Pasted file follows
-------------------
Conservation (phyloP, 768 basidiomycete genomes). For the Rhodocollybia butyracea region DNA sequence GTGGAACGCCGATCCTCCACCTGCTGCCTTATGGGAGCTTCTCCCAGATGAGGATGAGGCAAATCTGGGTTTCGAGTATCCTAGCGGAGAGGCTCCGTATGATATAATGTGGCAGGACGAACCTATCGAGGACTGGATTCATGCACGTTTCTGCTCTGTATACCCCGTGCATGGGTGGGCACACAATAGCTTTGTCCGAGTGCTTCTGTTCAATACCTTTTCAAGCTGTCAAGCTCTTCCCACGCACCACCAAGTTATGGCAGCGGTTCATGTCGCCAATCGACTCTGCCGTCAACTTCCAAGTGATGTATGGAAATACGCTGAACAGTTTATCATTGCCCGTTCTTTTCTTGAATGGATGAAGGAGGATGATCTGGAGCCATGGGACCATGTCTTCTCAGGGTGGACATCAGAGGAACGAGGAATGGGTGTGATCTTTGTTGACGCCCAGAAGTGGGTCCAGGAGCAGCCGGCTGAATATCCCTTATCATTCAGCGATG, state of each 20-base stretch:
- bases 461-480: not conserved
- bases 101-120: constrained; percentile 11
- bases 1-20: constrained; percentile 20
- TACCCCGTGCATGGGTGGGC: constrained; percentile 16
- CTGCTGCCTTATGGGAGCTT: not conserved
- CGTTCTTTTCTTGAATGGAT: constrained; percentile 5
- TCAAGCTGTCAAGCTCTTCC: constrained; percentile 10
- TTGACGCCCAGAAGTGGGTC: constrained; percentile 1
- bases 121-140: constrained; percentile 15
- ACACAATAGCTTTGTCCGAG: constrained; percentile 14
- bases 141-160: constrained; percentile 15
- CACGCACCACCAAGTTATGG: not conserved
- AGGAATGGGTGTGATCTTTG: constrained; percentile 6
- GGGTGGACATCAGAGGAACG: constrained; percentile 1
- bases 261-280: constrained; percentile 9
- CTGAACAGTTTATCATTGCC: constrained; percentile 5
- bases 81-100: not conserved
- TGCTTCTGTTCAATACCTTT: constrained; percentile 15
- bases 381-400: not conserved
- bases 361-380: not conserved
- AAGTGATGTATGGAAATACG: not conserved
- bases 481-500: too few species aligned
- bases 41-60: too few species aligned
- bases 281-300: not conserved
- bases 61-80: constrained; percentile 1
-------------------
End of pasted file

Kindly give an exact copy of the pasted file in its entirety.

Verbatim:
Conservation (phyloP, 768 basidiomycete genomes). For the Rhodocollybia butyracea region DNA sequence GTGGAACGCCGATCCTCCACCTGCTGCCTTATGGGAGCTTCTCCCAGATGAGGATGAGGCAAATCTGGGTTTCGAGTATCCTAGCGGAGAGGCTCCGTATGATATAATGTGGCAGGACGAACCTATCGAGGACTGGATTCATGCACGTTTCTGCTCTGTATACCCCGTGCATGGGTGGGCACACAATAGCTTTGTCCGAGTGCTTCTGTTCAATACCTTTTCAAGCTGTCAAGCTCTTCCCACGCACCACCAAGTTATGGCAGCGGTTCATGTCGCCAATCGACTCTGCCGTCAACTTCCAAGTGATGTATGGAAATACGCTGAACAGTTTATCATTGCCCGTTCTTTTCTTGAATGGATGAAGGAGGATGATCTGGAGCCATGGGACCATGTCTTCTCAGGGTGGACATCAGAGGAACGAGGAATGGGTGTGATCTTTGTTGACGCCCAGAAGTGGGTCCAGGAGCAGCCGGCTGAATATCCCTTATCATTCAGCGATG, state of each 20-base stretch:
- bases 461-480: not conserved
- bases 101-120: constrained; percentile 11
- bases 1-20: constrained; percentile 20
- TACCCCGTGCATGGGTGGGC: constrained; percentile 16
- CTGCTGCCTTATGGGAGCTT: not conserved
- CGTTCTTTTCTTGAATGGAT: constrained; percentile 5
- TCAAGCTGTCAAGCTCTTCC: constrained; percentile 10
- TTGACGCCCAGAAGTGGGTC: constrained; percentile 1
- bases 121-140: constrained; percentile 15
- ACACAATAGCTTTGTCCGAG: constrained; percentile 14
- bases 141-160: constrained; percentile 15
- CACGCACCACCAAGTTATGG: not conserved
- AGGAATGGGTGTGATCTTTG: constrained; percentile 6
- GGGTGGACATCAGAGGAACG: constrained; percentile 1
- bases 261-280: constrained; percentile 9
- CTGAACAGTTTATCATTGCC: constrained; percentile 5
- bases 81-100: not conserved
- TGCTTCTGTTCAATACCTTT: constrained; percentile 15
- bases 381-400: not conserved
- bases 361-380: not conserved
- AAGTGATGTATGGAAATACG: not conserved
- bases 481-500: too few species aligned
- bases 41-60: too few species aligned
- bases 281-300: not conserved
- bases 61-80: constrained; percentile 1